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Appleton preserves Houdini’s magic through acts of its own

Houdini-display

To visitors, Appleton’s fascination with Harry Houdini seems like a typical small town quirk. Those coming from big cities are accustomed to monuments dedicated to famous soldiers, artists, politicians and scientists. Yet, there are few monuments around the country that are dedicated to magicians. Magic is what David Blaine does on television or what Penn and Teller do in shiny Las Vegas casinos. To many, magicians are entertainers, not artists. To Appleton’s residents, Houdini was larger than life. For this reason, the community has made a reinvigorated effort to honor the city’s most famous resident.

On Aug. 27, a bronze bust of Harry Houdini was unveiled in Houdini Plaza. The bust was created by Craig Campbell, a sculptor and co-host of a show called, “Monument Guys.” The History Channel program features a team of artists and historians that create busts of historical figures and donates them to small towns and cities like Appleton. The effort to acquire the bust was organized by Sculpture Valley, a non-for-profit organization that promotes community art in Appleton. Alexander Schultz negotiated with the show’s production company to bring the bust Appleton.

houdini-bustTo Schultz, the bust was the perfect touch that Houdini Plaza needed. “We want to give them the sense that Houdini really did embrace his hometown and that he was extremely fond of Appleton. He was proud to call Appleton his home. He always spoke well of it. He would mention it frequently in letters to friends and family,” says Schultz.

In addition to the bust, The Boldt Company will be providing new updates to the Houdini walking tour. The tour currently features a handful of plaques with historical facts and excerpts from Houdini’s letters. However, some of the plaques had been removed due to demolition and renovation. The Boldt Company will be adding roughly eight to 10 more plaques in various locations around the downtown area. Sculpture Valley is currently developing an app that will show users the locations of each plaque allowing them to tour the sites on their own.

Of all the new ways that Appleton will honor Houdini, visitors can learn the most at the History Museum at the Castle. The permanent, interactive exhibit guides visitors through Houdini’s life, from his humble beginnings in Appleton to his untimely death on his final tour. Visitors can learn about Houdini’s complex and fascinating career in magic and escape artistry.

“He took on a life of his own. He was mythologized,” says Emily Rock, a curator at the History Museum.

Rock spoke in depth about the aspects of Houdini’s life and his influence on Appleton. Houdini did not start becoming visible until several decades ago. “It wasn’t really until the ’70s and ’80s that Houdini was rediscovered. There was a community-wide push to reclaim Houdini as one of our own. That’s when the Houdini school was named, that’s when Houdini Plaza was named,” says Rock.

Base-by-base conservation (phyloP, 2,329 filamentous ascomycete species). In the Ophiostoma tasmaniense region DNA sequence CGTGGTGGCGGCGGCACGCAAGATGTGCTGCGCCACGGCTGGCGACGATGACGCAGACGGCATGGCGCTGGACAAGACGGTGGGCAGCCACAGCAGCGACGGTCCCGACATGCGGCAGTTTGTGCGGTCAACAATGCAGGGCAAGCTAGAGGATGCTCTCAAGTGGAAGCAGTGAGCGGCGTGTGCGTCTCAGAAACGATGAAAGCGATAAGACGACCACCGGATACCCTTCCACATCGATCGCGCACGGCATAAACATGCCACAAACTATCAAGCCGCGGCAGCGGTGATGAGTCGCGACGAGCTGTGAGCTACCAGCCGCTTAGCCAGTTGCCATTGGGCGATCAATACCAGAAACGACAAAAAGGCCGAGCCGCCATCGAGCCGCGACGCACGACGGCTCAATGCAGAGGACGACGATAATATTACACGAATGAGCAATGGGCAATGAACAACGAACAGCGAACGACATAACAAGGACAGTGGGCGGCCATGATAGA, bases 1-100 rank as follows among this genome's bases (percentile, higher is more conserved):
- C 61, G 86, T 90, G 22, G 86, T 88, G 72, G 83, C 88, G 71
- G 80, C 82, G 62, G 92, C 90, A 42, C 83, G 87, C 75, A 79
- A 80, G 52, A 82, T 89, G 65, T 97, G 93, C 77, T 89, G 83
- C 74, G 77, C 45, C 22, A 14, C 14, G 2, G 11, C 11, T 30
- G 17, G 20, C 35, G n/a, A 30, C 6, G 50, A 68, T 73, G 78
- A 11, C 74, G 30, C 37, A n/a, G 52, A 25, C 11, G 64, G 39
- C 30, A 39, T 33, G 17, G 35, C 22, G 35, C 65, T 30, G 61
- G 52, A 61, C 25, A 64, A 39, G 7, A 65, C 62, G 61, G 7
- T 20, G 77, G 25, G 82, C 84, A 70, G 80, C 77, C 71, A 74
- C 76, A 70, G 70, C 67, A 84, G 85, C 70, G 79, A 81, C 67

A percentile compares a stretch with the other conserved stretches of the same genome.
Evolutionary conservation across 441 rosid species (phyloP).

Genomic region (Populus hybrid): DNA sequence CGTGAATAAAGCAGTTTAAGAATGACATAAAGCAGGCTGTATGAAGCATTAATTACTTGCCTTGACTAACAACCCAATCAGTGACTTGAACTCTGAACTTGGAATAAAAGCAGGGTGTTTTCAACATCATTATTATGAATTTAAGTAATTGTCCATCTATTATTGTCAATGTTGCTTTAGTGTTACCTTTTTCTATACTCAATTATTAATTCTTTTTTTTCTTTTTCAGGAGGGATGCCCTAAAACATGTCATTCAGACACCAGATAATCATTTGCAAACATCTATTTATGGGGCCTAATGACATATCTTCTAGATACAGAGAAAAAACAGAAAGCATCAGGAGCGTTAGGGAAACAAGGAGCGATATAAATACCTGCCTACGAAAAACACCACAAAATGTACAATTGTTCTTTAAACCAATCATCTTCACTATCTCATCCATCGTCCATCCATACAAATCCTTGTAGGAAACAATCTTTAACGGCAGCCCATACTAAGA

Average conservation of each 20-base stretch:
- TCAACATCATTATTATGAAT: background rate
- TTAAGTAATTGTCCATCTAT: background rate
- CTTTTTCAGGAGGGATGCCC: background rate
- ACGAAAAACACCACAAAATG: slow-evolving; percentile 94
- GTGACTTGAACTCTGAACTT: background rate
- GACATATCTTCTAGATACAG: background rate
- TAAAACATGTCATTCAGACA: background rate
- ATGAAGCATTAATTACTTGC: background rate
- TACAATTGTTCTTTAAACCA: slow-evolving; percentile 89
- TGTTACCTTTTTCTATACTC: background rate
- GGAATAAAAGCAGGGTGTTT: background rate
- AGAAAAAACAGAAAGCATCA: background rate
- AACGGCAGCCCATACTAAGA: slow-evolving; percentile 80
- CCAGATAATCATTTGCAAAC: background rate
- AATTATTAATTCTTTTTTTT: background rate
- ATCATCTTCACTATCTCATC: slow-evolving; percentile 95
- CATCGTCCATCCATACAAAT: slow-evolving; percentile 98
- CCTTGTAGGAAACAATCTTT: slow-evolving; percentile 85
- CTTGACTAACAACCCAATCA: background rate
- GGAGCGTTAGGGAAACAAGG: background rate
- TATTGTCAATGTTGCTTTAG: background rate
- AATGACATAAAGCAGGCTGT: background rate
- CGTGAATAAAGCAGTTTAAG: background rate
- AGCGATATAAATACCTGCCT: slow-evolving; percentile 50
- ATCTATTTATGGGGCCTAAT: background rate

Houdini-exhibitPart of what makes Appleton’s celebration of Houdini unique is that despite having only lived here as a child from 1878 until 1887, Appleton still claims him as its own. “There are lots of Houdini-themed things in Appleton; Houdini beer, a Houdini restaurant. That was during a time when people still believed he was born in Appleton. Documentation shows that isn’t true, but that was during a time when people were clinging to that. He’s definitely brought a lot of Houdini fans to Appleton,” says Rock.

Maybe there is more about Houdini’s life that speaks a greater volume about Appleton. “A lot of people want to believe in the American dream of humble beginnings and making it big, that you can start with nothing and become famous,” says Rock. In a way, Houdini speaks a larger volume about Appleton’s identity. Like Houdini, Appleton had humble Midwestern beginnings and, as a growing city, seeks to make a name for itself.

Or, it could simply be that Appleton is celebrating a man who was great at what he did. Rather than spend his life doing card tricks on the street, Houdini took his performances to the next level. “Houdini was the forefather of performance art. There were famous magicians out there doing ordinary kinds of tricks. Other magicians would tell you, that he wasn’t the best magician technically. He was the best at promoting himself. He had great stage presence. He was a great performer. He took his tricks in a new direction,” says Rock. Ultimately, she wants visitors to understand how important Houdini’s life was.

“We want them to walk away with an appreciation of how Houdini could adapt to a changing world. He was able to change with the tides of his art. He was a very dynamic person. He’s more than just a magician. He has these other facets to his life that make him a very complex and fascinating person. Maybe they’ll learn a couple of magic tricks, too,” says Rock.

For entrance into the History Museum to view the permanent Houdini exhibit, rates are $7.50 for adults, $5.50 for seniors and students with a valid I.D. and $3.50 for youth ages 5-17. Hours are Tuesday through Sunday from 11a.m. to 4p.m. For more information on the Houdini exhibit, contact the History Museum at the Castle at 735-9370 or email Rock at emily@myhistorymuseum.org.

 
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